New research untangles the complex code the brain uses to distinguish between a vast array of smells, offering a scientific explanation for how it separates baby powder from bleach, lemon from orange, or freshly cut grass from freshly brewed coffee.
A single scent can trigger a complex chain of events in what’s known as the olfactory bulb, the brain’s control center for smell. To unravel the intricacies of that process, researchers in the U.S. and Italy turned to a technique known as optogenetics, which uses light to control neurons in the brain. In research on mice, they used light to trick the brain into thinking it smelled a particular scent, then studied brain activity to understand the role different neurons play in a mouse’s ability to recognize that scent. Their findings were published Thursday in Science.
When we encounter a certain smell, it stimulates a specific pattern of activity among tiny spheres known as glomeruli, which are found in the olfactory bulb. The odor plays across these glomeruli like a melody across piano keys: Just as a tune is made distinct by which keys are pressed and at what point in the melody, a scent is made distinct by which glomeruli are activated and in what order.
A tune remains identifiable even with some tweaks: We can still place a melody marred by a wrong note or a mistimed beat. Likewise, we can still recognize a scent altered by some change in its characteristic activity pattern. The researchers wanted to understand how the specific combination of neurons that respond to a scent — including where they’re located, and when they’re activated — might affect whether the brain registers a smell as recognizable.
To do so, the researchers harnessed optogenetics to activate genetically engineered, light-sensitive neurons. The scientists used light to stimulate a specific pattern across glomeruli in mouse brains, which gave the mice the experience of smelling a particular scent — even though that scent that did not actually exist outside of their own heads.
The scientists trained the mice to respond in a particular way to this “synthetic smell.” Then, they introduced different tweaks to that pattern — like wrong notes in the melody — and watched to see which of those changes affected whether a mouse could still “smell” the scent.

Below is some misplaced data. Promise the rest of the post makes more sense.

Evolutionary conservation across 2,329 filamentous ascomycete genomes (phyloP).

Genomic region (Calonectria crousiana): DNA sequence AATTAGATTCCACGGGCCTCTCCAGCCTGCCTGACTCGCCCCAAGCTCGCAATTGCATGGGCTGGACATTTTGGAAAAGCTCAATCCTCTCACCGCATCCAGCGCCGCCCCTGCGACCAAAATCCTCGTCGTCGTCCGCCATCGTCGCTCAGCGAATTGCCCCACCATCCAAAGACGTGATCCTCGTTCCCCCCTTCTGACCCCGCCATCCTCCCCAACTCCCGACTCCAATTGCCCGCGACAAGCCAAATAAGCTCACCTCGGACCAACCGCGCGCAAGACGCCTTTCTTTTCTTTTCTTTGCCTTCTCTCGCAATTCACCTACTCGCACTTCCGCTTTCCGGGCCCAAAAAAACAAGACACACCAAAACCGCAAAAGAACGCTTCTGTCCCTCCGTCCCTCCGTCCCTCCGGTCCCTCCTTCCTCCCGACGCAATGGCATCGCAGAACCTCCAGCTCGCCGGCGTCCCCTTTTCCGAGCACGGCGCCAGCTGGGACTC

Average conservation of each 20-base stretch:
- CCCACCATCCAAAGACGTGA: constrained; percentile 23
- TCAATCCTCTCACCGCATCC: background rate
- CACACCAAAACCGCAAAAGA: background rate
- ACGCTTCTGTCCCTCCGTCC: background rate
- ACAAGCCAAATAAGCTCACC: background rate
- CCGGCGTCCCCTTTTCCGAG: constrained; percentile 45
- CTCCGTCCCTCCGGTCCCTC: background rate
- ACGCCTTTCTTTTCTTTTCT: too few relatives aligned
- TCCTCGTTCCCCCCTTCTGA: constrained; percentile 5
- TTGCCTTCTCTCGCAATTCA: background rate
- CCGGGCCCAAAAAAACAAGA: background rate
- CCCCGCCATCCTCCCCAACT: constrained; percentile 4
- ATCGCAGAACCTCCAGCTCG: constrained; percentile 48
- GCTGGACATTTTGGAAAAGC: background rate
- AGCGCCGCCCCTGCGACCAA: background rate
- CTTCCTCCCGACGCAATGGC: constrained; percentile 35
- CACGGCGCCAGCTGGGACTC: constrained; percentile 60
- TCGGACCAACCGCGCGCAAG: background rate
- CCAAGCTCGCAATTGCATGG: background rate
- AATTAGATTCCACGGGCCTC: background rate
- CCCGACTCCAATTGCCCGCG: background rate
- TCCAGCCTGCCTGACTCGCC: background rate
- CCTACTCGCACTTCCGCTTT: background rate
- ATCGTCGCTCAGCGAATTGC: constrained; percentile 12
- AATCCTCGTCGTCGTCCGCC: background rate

Justus Verhagen, Yale researcher who studies taste and smell and was not involved in the research, said that the new paper builds on past research into the locations of olfactory neurons and the timing of their activation by bringing the two factors together into a single, comprehensive model.
The study also cemented the findings of previous research, which has shown that receptors activated earlier are more essential to scent recognition than those activated later on.
“If I messed up with the first note, you have a much higher chance to misinterpret the melody than if I messed up with the 25th note,” Rinberg explained. That makes sense from an evolutionary perspective, he added — animals out in the wild need to make instantaneous assessments of danger. It’s what’s known as the primacy effect. Rinberg added that the effect carries over even to lower-stakes settings like smelling wine, where the specific notes that might suggest where the grapes were harvested only follow after we get past the immediately overwhelming impression of alcohol.
There are no immediate therapeutic applications of the research, Rinberg said. But a better understanding of how the brain perceives scent could one day shed more light on other scientific questions that also involve smell, such as why people sometimes temporarily lose their sense of smell when sick, which has been observed in some patients with Covid-19. Verhagen said research on the logic of the olfactory system could also be of use in developing new technologies.
“In terms of medicine, there is increased interest in brain-machine interfaces. And so it is very important to understand how the brain encodes stimuli,” he said. “If we understand that coding logic, we can use that to help people who have deficits.”